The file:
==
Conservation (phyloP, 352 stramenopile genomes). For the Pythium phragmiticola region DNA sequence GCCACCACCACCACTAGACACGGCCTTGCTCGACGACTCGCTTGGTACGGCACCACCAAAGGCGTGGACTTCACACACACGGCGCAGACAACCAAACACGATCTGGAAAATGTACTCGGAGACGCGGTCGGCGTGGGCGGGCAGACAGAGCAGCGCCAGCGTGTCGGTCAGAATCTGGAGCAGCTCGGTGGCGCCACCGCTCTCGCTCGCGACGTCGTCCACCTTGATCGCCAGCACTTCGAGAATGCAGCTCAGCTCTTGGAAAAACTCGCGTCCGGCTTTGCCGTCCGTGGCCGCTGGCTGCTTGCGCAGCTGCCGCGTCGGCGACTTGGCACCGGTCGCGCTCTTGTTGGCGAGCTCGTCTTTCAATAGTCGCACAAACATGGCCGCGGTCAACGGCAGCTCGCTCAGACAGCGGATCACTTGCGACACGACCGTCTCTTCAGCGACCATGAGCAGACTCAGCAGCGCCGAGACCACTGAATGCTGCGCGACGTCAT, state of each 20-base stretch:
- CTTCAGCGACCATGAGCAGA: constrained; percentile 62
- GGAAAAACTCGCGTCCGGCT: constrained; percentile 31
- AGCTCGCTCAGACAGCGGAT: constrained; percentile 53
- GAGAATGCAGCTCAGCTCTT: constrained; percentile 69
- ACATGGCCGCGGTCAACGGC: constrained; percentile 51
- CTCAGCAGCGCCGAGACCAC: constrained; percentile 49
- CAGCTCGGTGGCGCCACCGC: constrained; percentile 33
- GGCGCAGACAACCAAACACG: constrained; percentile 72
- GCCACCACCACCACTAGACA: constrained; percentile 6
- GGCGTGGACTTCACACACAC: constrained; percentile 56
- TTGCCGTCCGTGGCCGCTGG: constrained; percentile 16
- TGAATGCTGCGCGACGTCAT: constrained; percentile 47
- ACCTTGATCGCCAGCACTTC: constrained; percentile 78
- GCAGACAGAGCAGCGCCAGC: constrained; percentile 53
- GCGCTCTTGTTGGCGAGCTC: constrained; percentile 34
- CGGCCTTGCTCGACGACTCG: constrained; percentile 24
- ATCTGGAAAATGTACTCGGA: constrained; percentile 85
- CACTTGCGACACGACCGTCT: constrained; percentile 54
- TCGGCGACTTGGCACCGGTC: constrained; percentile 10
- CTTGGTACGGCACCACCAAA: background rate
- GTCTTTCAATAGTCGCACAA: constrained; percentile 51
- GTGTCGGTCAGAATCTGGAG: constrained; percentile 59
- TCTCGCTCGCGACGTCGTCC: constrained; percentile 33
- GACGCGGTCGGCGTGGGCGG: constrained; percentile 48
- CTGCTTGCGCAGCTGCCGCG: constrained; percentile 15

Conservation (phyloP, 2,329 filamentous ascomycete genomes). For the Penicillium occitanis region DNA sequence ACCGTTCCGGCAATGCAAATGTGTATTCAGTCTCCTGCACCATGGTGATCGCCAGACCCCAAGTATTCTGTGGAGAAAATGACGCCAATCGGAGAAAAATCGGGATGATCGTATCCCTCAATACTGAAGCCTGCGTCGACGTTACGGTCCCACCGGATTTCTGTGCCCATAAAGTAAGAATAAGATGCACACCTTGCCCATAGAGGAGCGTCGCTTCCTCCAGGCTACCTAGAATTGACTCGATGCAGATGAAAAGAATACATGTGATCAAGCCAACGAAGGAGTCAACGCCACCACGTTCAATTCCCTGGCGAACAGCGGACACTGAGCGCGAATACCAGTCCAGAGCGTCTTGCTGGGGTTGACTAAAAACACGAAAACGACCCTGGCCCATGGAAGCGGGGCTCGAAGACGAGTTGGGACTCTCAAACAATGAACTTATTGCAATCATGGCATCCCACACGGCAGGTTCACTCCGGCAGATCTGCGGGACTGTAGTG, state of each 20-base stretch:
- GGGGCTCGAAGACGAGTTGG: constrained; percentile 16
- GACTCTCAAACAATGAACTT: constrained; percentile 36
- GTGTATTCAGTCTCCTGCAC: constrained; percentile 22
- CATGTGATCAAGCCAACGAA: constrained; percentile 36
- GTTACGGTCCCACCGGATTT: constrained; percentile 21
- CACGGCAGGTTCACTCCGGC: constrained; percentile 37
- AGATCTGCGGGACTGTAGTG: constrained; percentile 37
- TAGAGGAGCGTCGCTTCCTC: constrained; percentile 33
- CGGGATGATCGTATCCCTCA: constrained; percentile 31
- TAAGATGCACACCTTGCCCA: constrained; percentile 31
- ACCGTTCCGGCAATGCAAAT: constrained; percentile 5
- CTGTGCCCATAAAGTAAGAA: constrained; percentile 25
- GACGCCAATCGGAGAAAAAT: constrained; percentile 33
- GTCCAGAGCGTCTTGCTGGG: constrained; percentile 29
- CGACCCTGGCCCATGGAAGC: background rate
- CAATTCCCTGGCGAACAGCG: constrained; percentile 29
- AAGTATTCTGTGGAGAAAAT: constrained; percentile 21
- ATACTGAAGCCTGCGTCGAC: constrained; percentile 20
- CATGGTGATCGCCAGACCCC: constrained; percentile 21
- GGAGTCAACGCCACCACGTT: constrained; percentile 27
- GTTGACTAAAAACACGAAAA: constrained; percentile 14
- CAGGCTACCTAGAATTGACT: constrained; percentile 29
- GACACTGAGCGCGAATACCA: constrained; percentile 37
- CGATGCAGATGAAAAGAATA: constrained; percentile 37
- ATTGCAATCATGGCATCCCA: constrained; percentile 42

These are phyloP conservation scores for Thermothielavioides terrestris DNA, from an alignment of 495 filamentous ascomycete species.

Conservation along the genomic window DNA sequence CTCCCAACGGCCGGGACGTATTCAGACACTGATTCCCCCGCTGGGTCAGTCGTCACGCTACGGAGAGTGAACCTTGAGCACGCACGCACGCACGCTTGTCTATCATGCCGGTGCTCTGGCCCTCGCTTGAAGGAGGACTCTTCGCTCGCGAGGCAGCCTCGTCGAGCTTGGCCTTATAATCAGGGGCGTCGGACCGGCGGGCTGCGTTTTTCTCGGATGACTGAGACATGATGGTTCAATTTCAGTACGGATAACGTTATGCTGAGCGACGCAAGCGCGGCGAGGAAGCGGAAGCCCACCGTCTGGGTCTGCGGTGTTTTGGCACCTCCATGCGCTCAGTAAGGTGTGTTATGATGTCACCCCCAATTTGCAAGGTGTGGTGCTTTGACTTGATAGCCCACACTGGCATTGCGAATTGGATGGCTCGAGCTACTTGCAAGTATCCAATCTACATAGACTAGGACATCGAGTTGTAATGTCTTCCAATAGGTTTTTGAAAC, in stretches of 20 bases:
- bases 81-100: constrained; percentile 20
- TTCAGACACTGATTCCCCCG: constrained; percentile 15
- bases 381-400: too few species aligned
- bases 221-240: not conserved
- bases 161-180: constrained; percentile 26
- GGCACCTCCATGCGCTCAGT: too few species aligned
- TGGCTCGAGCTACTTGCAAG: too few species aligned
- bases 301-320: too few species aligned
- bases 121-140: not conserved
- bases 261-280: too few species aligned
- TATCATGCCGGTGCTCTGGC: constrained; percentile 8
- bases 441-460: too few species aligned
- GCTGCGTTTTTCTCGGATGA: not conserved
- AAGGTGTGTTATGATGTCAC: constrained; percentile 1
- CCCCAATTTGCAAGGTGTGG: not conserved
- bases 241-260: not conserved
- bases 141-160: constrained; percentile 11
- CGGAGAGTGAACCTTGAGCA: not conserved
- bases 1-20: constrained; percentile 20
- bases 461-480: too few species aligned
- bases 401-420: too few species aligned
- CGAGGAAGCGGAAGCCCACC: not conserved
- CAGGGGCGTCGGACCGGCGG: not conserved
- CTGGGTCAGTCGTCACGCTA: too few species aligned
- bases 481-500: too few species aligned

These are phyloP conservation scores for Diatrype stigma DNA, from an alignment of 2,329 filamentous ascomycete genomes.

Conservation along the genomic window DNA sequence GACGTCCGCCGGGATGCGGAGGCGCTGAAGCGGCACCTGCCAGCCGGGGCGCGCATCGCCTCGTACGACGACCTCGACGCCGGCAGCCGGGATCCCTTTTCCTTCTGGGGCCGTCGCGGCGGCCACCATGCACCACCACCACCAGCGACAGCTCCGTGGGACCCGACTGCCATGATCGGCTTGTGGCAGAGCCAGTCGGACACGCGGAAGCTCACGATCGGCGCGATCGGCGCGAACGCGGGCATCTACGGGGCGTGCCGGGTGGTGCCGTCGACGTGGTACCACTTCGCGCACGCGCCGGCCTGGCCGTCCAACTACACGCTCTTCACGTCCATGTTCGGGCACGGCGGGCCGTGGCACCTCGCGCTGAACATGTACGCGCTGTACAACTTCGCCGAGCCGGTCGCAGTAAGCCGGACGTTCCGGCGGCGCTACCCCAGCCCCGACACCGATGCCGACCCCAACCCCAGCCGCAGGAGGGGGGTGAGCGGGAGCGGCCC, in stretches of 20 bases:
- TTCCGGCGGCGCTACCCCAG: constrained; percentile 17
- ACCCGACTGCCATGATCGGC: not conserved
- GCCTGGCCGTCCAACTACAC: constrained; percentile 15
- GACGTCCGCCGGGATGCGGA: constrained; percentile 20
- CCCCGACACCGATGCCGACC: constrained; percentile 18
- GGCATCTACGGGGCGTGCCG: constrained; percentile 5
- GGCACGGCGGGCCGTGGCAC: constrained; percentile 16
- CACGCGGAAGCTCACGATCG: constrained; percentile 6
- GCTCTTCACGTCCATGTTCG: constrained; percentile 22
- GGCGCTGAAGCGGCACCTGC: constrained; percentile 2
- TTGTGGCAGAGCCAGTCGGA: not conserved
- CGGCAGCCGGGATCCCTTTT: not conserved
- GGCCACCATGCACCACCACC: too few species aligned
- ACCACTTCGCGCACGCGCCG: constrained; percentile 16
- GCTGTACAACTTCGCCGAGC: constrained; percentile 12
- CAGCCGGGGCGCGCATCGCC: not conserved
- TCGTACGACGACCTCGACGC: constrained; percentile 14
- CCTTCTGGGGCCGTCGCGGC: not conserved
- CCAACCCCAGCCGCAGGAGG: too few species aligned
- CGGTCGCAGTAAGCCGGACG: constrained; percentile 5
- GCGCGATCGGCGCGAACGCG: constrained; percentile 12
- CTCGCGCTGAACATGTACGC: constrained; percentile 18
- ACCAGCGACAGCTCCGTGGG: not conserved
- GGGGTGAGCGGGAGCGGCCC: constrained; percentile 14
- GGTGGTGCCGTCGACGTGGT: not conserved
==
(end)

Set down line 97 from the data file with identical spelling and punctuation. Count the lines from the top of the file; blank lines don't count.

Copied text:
- CAGCCGGGGCGCGCATCGCC: not conserved